That was not the case with Stillwell-Hansen, then a garage-born HVAC manufacturer’s representative.
She knew she had her work cut out for her. And plenty of opportunity.
“I wore all sorts of hats,” Stillwell said. “If they needed to go out and sell, I supported them internally. I also read a lot of books and took some courses at Middlesex County College in order to step deeper into the trenches.”
Stillwell quickly became an integral part of the company. In 1988, she married Gordon Stillwell.
Just two years later, the couple faced a downward turn in the economy.
“In an effort to not lay off any employee, Gordon and I sold our home and temporarily moved in with my sister so that we could continue to use all of our resources,” Stillwell said. “After riding out that difficult time, (we) re-evaluated our investment goals and decided to commit to continuously investing in and growing a company that would long survive us after we were gone.”
In order to ensure the future direction of the company, Stillwell continued to build her reputation in the industry and learn everything else there was to know about running the business, before the Stillwells purchased Hansen’s portion of the business upon his retirement in 1995. (Gordon Stillwell died in 2008.)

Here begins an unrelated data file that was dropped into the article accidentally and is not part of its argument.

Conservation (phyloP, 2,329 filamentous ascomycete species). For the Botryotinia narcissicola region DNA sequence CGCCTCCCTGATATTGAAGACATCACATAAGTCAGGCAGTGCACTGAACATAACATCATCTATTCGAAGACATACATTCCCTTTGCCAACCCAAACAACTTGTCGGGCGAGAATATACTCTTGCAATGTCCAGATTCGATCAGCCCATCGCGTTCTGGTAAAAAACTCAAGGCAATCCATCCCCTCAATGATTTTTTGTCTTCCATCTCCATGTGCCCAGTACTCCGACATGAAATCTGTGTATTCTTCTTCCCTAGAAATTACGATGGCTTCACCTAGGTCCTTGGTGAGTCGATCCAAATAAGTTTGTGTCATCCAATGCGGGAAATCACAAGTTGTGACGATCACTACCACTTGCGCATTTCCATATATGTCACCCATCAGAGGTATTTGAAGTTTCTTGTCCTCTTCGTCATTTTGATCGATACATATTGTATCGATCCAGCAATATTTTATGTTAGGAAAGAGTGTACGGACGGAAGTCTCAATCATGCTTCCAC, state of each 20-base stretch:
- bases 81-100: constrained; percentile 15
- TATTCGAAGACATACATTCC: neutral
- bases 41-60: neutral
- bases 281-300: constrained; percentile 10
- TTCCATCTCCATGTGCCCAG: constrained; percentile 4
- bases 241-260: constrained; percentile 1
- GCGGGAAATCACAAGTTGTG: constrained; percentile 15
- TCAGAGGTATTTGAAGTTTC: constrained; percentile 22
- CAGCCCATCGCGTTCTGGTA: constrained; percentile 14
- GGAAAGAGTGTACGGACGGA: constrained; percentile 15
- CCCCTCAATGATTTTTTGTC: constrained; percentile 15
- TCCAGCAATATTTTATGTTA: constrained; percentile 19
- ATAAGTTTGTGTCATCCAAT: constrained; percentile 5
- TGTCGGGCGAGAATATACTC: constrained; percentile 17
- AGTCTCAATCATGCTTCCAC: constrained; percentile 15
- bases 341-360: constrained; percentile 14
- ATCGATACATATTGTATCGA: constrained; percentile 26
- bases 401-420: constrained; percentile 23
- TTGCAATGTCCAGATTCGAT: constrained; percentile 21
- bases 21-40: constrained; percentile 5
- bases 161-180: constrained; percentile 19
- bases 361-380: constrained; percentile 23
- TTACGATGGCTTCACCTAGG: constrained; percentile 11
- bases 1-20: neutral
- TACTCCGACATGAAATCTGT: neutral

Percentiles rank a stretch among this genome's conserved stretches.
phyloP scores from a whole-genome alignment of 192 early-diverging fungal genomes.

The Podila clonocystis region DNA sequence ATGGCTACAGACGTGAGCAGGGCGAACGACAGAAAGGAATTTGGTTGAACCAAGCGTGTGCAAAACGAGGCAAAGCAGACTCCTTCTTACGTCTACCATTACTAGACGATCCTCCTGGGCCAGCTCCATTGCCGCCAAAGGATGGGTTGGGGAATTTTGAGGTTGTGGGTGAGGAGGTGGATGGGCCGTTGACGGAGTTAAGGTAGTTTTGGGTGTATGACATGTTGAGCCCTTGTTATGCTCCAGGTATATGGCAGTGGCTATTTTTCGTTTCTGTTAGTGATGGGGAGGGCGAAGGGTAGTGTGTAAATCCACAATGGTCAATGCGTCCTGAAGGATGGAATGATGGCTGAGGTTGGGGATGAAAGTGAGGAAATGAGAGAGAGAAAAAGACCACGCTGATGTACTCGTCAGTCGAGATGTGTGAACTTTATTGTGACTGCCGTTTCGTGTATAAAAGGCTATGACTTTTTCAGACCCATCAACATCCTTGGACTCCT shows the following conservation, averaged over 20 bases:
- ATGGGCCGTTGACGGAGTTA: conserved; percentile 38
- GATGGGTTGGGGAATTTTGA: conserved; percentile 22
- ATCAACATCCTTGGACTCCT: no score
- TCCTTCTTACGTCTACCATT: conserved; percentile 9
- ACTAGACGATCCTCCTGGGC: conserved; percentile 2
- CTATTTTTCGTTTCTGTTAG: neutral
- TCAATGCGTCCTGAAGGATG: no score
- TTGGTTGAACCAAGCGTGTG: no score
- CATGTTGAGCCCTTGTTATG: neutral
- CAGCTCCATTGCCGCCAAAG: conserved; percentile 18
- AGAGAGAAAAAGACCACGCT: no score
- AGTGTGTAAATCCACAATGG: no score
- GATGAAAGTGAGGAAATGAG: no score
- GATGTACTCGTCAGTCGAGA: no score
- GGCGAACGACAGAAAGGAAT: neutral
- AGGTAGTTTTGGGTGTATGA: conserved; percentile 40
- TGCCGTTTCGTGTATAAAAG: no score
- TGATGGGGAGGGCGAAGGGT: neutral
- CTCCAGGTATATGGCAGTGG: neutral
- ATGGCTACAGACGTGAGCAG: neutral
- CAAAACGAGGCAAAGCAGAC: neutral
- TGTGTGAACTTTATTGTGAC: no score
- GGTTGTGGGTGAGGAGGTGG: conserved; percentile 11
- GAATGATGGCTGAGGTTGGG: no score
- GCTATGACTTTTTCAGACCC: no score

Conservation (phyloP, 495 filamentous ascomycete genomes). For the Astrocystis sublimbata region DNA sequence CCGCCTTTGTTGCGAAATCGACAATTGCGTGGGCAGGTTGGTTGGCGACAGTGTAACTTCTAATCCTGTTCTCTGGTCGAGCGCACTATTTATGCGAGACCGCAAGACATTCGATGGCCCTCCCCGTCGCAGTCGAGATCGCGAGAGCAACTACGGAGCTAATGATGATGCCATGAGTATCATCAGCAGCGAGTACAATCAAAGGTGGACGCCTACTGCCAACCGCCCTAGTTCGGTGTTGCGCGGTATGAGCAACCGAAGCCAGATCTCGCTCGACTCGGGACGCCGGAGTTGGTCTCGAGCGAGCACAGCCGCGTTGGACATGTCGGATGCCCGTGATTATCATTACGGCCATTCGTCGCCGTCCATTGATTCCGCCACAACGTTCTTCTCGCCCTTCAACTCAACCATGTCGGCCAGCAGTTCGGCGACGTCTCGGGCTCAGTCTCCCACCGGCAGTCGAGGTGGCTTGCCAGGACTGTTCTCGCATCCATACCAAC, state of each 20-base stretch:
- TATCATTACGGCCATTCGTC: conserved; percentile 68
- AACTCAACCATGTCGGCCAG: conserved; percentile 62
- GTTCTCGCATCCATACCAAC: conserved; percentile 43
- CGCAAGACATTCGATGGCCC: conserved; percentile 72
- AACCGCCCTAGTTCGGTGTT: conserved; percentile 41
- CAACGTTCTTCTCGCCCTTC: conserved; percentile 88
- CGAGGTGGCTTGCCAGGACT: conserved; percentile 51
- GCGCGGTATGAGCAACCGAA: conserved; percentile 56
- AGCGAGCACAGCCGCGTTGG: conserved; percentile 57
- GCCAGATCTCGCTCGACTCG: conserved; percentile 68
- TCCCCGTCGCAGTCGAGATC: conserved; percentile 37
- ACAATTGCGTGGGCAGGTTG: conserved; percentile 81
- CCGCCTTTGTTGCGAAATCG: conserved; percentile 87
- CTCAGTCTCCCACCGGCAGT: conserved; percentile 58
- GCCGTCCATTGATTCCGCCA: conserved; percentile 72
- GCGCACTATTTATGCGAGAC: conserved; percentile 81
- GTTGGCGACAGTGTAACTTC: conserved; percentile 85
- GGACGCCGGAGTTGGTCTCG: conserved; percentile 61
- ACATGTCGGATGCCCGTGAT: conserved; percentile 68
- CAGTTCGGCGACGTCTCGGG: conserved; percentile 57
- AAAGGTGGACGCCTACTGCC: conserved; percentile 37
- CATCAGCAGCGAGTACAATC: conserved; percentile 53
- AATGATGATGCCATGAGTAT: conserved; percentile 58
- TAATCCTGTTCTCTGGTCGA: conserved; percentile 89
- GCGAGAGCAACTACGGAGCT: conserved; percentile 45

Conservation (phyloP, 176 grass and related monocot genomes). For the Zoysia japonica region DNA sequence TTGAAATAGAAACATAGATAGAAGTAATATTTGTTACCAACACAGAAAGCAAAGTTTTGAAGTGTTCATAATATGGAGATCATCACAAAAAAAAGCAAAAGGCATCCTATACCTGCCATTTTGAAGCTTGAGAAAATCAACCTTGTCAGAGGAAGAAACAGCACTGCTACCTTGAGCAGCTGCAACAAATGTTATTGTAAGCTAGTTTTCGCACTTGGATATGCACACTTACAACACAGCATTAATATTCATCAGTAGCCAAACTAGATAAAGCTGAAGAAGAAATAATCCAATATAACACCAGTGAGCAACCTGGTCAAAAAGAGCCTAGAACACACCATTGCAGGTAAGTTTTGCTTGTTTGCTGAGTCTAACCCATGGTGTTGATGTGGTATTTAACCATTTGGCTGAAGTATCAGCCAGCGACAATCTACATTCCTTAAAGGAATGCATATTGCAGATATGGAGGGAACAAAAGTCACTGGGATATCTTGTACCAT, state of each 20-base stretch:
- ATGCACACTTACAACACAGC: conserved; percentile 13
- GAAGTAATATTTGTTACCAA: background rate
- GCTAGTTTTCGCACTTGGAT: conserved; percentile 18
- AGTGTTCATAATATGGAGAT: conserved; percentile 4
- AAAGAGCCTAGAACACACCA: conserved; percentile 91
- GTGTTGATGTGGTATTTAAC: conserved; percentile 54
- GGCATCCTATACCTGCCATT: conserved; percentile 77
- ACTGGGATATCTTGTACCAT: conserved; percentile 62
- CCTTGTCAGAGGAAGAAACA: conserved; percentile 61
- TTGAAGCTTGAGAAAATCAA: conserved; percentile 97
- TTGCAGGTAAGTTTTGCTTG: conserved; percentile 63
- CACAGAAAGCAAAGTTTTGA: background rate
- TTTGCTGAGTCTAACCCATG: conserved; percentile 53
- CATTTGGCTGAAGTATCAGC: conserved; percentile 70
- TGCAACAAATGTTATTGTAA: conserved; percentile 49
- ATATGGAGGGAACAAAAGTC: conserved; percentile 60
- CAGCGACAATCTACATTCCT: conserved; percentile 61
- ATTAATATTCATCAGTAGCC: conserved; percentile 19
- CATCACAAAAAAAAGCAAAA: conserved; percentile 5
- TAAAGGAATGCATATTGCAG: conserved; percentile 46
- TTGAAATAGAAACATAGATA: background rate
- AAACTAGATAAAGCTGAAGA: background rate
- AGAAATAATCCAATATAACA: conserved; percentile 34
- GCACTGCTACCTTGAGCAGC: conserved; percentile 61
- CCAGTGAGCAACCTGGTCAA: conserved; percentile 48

“I emptied out my 401(k) at the time, took the penalty, borrowed $1.2 million from the bank on a five-year note and paid it off in three,” Stillwell said. “I believed in this company.”
Her bet has paid off.
The HVAC manufacturer’s representative has sustained its growth for over 47 years by also becoming a solutions provider in data center computer air conditioning and fire protection.
Stillwell-Hansen hasn’t yet faced the talent shortage that most manufacturers in New Jersey are facing today.
It’s because Carol Stillwell, CEO and president, said she knows where and how to look.
“One of the things that I like to do is sit on the board of Monmouth University and talk to younger students about opportunities in our field and with our company, many of which had never thought about that career path,” she said. “That has given me opportunities to bring new people in.
“The people that are here today will be the leaders who bring in tomorrow’s youth to grow this company. That model has worked for us for 47 years.”
“We find there is a lot of crossover with our clients in those markets,” Stillwell said. “It all goes hand in hand — much of our fire protection is in the data center market, for example.
“We envision a future in which we can build a stronger service group. No matter how good a product is, at some point, it may fail. A manufacturer’s representative has to be able to sit across from a client and say, ‘Trust in us — if and when there is a failure, we will be there to support you at the local level.’”